Congress, I believe it’s time to attempt to get to the heart of the gender imbalance in our profession in order to establish genuine not perceived causal factors.
Only then can we move beyond stereotypes, and seek to ensure that our profession reflects our society and that gender equality is a possibility.

A GLOW that can command the respect and support of teachers.

Remarks in moving the following motion successfully at SSTA Congress:

Congress notes the report from the ICT in Education Group set up by the Cabinet Secretary for Education and Lifelong Learning and its recommendations regarding the future of GLOW and related ICT issues in schools.  Congress notes the failure of GLOW to achieve its potential and the resultant frustration for many teachers and pupils.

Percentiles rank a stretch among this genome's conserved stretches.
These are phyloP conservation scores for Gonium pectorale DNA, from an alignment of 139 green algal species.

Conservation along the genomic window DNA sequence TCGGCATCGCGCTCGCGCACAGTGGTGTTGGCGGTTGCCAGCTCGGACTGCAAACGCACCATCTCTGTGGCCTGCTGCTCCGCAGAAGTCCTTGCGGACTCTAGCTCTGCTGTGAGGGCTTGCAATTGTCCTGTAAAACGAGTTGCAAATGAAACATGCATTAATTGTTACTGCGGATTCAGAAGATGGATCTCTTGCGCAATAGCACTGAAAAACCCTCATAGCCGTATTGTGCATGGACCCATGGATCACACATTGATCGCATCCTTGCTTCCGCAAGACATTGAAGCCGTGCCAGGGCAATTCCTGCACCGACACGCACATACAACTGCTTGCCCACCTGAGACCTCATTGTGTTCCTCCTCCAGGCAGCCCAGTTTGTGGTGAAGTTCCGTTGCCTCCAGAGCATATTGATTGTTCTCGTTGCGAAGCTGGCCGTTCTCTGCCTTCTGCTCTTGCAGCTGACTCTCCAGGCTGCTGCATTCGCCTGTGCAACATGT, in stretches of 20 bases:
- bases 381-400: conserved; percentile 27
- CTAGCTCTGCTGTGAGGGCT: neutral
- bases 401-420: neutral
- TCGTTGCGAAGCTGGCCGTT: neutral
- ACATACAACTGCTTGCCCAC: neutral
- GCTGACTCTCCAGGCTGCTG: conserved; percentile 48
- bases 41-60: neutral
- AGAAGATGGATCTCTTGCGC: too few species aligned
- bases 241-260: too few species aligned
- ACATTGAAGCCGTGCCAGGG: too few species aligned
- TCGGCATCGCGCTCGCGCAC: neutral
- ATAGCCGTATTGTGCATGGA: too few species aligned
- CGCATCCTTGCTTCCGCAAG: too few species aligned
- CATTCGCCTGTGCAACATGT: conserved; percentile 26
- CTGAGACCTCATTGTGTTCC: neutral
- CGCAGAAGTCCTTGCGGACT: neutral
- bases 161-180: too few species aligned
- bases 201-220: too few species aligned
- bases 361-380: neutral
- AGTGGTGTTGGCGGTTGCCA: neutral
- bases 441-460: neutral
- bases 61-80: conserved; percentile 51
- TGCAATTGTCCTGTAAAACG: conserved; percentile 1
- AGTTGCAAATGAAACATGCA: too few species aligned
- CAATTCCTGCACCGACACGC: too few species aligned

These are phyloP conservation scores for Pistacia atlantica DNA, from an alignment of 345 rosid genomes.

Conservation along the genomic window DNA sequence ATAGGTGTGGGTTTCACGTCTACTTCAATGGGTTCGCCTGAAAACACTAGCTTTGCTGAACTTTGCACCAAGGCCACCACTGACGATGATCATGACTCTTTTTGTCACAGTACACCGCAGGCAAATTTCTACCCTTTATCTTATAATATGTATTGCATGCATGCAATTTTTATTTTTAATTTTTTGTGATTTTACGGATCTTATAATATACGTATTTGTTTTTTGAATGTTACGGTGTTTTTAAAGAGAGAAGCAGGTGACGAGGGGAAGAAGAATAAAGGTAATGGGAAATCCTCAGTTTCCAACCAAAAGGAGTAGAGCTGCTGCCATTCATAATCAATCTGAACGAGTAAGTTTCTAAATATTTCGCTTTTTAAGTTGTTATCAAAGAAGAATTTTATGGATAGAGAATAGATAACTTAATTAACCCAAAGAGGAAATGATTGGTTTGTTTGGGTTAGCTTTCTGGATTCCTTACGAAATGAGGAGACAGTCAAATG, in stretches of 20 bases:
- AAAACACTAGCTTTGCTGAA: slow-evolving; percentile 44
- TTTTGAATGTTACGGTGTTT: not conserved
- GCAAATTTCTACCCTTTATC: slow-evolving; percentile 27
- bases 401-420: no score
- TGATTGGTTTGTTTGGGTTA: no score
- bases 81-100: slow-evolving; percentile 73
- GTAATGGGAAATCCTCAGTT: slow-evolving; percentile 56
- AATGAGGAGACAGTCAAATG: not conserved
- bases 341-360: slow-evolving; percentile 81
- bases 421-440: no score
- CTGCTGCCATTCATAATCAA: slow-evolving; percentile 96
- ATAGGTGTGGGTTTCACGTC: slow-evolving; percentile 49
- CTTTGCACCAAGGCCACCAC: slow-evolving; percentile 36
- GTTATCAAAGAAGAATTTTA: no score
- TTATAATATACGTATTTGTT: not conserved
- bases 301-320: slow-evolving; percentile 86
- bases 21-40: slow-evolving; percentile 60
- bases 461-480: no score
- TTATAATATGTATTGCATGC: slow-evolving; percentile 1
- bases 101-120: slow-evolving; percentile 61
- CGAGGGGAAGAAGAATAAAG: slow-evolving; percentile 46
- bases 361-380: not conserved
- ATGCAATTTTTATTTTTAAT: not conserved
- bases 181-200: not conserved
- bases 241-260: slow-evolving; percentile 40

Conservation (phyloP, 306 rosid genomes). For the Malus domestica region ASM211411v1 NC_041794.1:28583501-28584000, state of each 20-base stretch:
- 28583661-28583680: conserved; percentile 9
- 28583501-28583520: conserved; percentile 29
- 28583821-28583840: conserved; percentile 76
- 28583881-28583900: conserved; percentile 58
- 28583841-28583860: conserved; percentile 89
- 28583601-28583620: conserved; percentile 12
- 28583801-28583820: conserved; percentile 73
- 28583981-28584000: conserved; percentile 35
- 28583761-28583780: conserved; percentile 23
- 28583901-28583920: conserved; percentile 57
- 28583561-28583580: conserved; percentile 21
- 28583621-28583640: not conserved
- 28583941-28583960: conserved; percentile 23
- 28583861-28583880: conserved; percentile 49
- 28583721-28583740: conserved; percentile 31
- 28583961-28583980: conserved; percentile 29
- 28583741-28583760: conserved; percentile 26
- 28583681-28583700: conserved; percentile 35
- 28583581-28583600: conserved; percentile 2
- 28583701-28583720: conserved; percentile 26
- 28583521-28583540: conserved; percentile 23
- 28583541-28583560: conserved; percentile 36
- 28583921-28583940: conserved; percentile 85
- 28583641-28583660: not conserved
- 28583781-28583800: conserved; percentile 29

Congress calls upon the Cabinet Secretary to commission a successor to GLOW that can command the respect and, support of all Scotland’s teachers.

At Congress last year I argued that within the wider context of ICT in schools that:

“Unless and until schools can have IT ‘solutions’ that allow staff and pupils to immerse themselves in the task they are seeking to perform rather than… in the frustration of hardware and software…we will never see a genuine IT revolution.
It never fails to amaze me that the people who seem to dictate IT – are people who simply do not understand it.”
GLOW was conceived in and designed for a previous era in IT – where top down decision making trumped end-user experience.
It’s easy and understandable to take pot-shots at GLOW but GLOW’s failure was neither technological, nor software related but a failure of project management, implementation and communication.
As such it shares much of the same misfortune as CFE.